Somerville Office

When Is Alimony Granted in a New Jersey Divorce?

Alimony – money paid from one spouse to the other – is not a given in a New Jersey divorce.

About 25% of divorces in the 1960s included alimony. Today, that percentage is closer to 10%. The decline is due in part to the expanded participation of women in the workforce. Consequently, men also ask for alimony. The U.S. Supreme Court ruled in 1979 that statutes limiting alimony to one gender were unconstitutional.

Alimony can be granted in New Jersey so that one spouse is not more financially harmed than the other by the divorce. The other purpose is to maintain a similar lifestyle as they enjoyed during the marriage.

Types of Alimony in New Jersey

Alimony can be awarded as part of the dissolution of a marriage or civil union, including same sex. New Jersey does not recognize common-law marriage.

The court may award any of these four types of alimony to be received post-divorce:

  • Open Durational: Payments are typically only possible in marriages lasting 20 years or more and where the dependent spouse has little chance of becoming self-sufficient
  • Rehabilitative: Support provided to a dependent spouse while they acquire job training or education
  • Limited Duration: Support given to a spouse in marriages less than 20 years as they become self-sufficient (duration cannot exceed the length of the marriage)
  • Reimbursement: Payment(s) given to one spouse who financially supported the other spouse through advanced education during the marriage

A combination of alimony types may be awarded.

Pendente lite is temporary support provided to a spouse while the divorce is proceeding.

Factors that Influence Alimony Awards

Unlike neighboring New York, New Jersey does not have an official formula used by judges to determine alimony. Instead, the court will evaluate each party’s income against specific criteria. The gender of either party does not play a role in alimony decisions.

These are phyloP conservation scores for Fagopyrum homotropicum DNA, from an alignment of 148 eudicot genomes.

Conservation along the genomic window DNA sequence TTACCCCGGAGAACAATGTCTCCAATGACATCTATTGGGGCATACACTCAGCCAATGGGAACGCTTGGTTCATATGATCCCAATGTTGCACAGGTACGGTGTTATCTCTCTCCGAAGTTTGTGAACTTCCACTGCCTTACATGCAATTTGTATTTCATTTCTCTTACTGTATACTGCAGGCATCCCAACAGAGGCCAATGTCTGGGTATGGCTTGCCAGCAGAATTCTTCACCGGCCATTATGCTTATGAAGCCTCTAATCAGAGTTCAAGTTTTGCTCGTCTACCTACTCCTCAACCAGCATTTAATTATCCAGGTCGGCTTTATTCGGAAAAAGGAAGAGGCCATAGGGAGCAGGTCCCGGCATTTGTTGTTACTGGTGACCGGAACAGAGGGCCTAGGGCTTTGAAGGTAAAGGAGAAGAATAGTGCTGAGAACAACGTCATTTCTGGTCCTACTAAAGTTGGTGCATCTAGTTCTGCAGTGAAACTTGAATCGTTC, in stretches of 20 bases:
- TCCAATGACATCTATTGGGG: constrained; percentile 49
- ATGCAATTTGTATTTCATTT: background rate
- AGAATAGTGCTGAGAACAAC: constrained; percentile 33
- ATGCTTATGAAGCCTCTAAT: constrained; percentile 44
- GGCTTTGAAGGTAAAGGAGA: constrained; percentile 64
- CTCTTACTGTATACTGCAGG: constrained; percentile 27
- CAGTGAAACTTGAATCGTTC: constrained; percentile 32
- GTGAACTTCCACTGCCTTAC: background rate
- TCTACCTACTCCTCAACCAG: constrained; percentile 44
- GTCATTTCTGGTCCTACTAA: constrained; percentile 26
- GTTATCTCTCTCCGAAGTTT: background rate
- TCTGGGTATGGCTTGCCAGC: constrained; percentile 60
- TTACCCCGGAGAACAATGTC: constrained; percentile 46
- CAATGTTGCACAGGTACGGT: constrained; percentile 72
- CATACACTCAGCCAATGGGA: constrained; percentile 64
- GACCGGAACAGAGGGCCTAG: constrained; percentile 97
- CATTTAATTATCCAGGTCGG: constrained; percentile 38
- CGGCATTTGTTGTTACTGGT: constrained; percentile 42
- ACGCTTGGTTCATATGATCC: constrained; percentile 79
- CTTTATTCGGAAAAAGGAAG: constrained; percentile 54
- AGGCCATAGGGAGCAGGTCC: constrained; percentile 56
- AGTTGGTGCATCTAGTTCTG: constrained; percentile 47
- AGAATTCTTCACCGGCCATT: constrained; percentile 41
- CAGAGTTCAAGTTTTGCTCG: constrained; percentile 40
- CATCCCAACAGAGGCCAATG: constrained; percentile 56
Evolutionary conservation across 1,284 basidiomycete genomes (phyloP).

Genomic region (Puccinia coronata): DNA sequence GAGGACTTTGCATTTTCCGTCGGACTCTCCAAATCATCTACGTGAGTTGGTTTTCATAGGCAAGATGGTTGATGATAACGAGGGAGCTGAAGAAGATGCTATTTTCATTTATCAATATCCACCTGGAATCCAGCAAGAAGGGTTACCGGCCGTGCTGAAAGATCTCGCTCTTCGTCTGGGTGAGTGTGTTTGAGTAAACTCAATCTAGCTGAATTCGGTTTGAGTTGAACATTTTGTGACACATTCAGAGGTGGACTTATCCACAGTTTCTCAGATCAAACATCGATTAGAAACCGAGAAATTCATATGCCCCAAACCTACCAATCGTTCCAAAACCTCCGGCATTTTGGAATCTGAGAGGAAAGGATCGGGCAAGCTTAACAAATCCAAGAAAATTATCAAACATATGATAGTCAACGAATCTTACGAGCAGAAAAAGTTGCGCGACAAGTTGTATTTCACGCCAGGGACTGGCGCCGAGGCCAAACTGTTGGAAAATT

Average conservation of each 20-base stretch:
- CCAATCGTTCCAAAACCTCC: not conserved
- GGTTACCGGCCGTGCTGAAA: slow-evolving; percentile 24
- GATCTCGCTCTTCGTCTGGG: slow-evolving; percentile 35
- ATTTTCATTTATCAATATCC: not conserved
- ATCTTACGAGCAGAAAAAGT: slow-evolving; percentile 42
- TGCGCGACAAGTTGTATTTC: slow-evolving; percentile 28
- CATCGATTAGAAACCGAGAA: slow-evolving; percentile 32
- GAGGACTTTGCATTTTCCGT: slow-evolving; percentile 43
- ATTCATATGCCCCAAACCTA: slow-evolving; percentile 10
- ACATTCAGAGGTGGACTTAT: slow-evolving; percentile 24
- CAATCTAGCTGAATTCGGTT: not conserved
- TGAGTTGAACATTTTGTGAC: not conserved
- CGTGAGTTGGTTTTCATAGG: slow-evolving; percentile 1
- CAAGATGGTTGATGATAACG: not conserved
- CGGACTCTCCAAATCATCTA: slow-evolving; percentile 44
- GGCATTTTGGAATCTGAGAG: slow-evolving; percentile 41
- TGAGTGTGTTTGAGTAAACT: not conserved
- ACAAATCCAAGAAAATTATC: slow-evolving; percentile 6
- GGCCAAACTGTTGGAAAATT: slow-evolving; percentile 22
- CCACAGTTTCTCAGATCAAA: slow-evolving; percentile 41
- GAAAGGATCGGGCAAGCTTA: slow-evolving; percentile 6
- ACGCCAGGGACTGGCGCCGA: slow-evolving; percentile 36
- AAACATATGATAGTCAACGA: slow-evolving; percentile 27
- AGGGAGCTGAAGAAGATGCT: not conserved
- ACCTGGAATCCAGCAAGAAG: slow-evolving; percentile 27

The Superior Court judge will consider the following factors in alimony decisions:

  • The actual need and ability of the parties to pay
  • The duration of the marriage
  • The ages of the parties
  • The physical and emotional health of the parties
  • The standard of living established in the marriage and the likelihood that each party can maintain a reasonably comparable standard of living
  • The earning capacities, educational levels, vocational skills, and employability of the parties
  • How long the party seeking maintenance has been absent from the job market
  • The parental responsibilities for the children
  • The time and expense necessary to acquire sufficient education or training to enable the party seeking maintenance to find appropriate employment
  • Each party’s history of financial or non-financial contributions to the marriage
  • The equitable distribution of property ordered and any payouts on equitable distribution
  • The income available to either party through investment of any assets held by that party
  • The tax consequences to both parties of any alimony award
  • The nature, amount, and length of pendente lite support paid
  • Any other factors which the court may deem relevant

Legal Counsel for Negotiated or Litigated Alimony

Most divorces do not end up before a judge. The couple often negotiates or mediates the divorce terms, including any alimony. Either route, however, can be a harrowing experience without experienced, professional legal counsel.

At Lane & Lane, LLC, we strive to quickly and effectively resolve differences so both parties can move forward with their lives. Our 60 years of combined family law experience gives us insight into creative solutions that support the goals and best interests of our clients.

If you have questions about New Jersey alimony, contact our office online or call (908) 259-6673.